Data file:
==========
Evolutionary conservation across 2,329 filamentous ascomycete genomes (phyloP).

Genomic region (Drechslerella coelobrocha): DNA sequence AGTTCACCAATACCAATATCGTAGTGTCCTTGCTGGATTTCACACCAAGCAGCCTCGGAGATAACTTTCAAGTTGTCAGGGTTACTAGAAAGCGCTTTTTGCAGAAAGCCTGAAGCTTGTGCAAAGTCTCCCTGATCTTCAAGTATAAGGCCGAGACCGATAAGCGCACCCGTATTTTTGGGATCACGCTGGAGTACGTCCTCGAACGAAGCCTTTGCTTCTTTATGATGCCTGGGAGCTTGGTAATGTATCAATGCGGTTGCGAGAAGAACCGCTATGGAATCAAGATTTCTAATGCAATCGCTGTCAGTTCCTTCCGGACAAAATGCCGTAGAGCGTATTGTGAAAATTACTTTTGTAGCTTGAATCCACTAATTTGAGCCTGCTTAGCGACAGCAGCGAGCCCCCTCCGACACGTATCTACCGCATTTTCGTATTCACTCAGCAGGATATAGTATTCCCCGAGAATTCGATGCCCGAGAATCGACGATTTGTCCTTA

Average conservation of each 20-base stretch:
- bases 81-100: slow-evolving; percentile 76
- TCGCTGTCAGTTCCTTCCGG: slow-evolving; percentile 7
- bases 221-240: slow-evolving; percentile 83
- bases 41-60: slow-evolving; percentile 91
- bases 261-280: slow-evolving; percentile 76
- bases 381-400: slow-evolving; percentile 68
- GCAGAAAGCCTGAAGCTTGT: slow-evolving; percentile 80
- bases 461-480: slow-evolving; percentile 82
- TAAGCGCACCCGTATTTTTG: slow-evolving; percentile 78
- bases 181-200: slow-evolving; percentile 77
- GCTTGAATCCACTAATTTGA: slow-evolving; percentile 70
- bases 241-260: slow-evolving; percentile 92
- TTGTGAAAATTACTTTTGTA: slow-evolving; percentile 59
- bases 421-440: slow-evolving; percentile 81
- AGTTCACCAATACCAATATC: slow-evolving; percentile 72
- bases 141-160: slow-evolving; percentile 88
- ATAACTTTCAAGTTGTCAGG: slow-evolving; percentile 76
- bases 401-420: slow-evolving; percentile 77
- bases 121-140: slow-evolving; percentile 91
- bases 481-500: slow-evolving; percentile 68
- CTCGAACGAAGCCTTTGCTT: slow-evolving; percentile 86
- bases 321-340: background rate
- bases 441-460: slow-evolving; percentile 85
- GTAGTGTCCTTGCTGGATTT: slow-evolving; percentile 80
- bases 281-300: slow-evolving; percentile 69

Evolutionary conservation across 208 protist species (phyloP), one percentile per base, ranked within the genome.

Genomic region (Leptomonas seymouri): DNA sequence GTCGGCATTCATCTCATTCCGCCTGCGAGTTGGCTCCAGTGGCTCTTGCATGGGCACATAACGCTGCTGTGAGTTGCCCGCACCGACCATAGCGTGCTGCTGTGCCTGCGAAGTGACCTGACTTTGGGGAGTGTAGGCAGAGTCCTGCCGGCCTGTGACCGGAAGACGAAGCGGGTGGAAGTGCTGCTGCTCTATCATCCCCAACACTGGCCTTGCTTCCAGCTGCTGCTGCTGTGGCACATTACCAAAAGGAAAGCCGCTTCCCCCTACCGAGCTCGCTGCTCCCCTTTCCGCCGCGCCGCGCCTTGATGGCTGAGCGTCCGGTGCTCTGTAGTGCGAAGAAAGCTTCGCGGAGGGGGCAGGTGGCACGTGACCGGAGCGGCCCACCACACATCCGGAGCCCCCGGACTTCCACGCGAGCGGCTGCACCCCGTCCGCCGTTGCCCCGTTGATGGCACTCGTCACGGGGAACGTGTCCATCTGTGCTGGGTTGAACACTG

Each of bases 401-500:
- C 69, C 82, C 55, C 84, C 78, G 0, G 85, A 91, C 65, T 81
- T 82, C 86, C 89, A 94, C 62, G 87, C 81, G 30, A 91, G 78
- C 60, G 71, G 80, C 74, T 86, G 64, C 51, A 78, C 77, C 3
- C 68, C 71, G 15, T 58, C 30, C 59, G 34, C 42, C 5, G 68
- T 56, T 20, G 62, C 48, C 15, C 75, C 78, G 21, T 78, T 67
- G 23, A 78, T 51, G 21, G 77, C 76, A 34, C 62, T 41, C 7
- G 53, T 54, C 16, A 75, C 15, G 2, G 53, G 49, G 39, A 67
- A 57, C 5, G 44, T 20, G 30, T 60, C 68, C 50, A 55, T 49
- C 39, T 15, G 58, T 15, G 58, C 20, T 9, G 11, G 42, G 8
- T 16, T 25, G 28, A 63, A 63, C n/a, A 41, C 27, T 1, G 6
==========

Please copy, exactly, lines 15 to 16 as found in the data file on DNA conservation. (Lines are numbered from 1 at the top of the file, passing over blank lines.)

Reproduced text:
- bases 241-260: slow-evolving; percentile 92
- TTGTGAAAATTACTTTTGTA: slow-evolving; percentile 59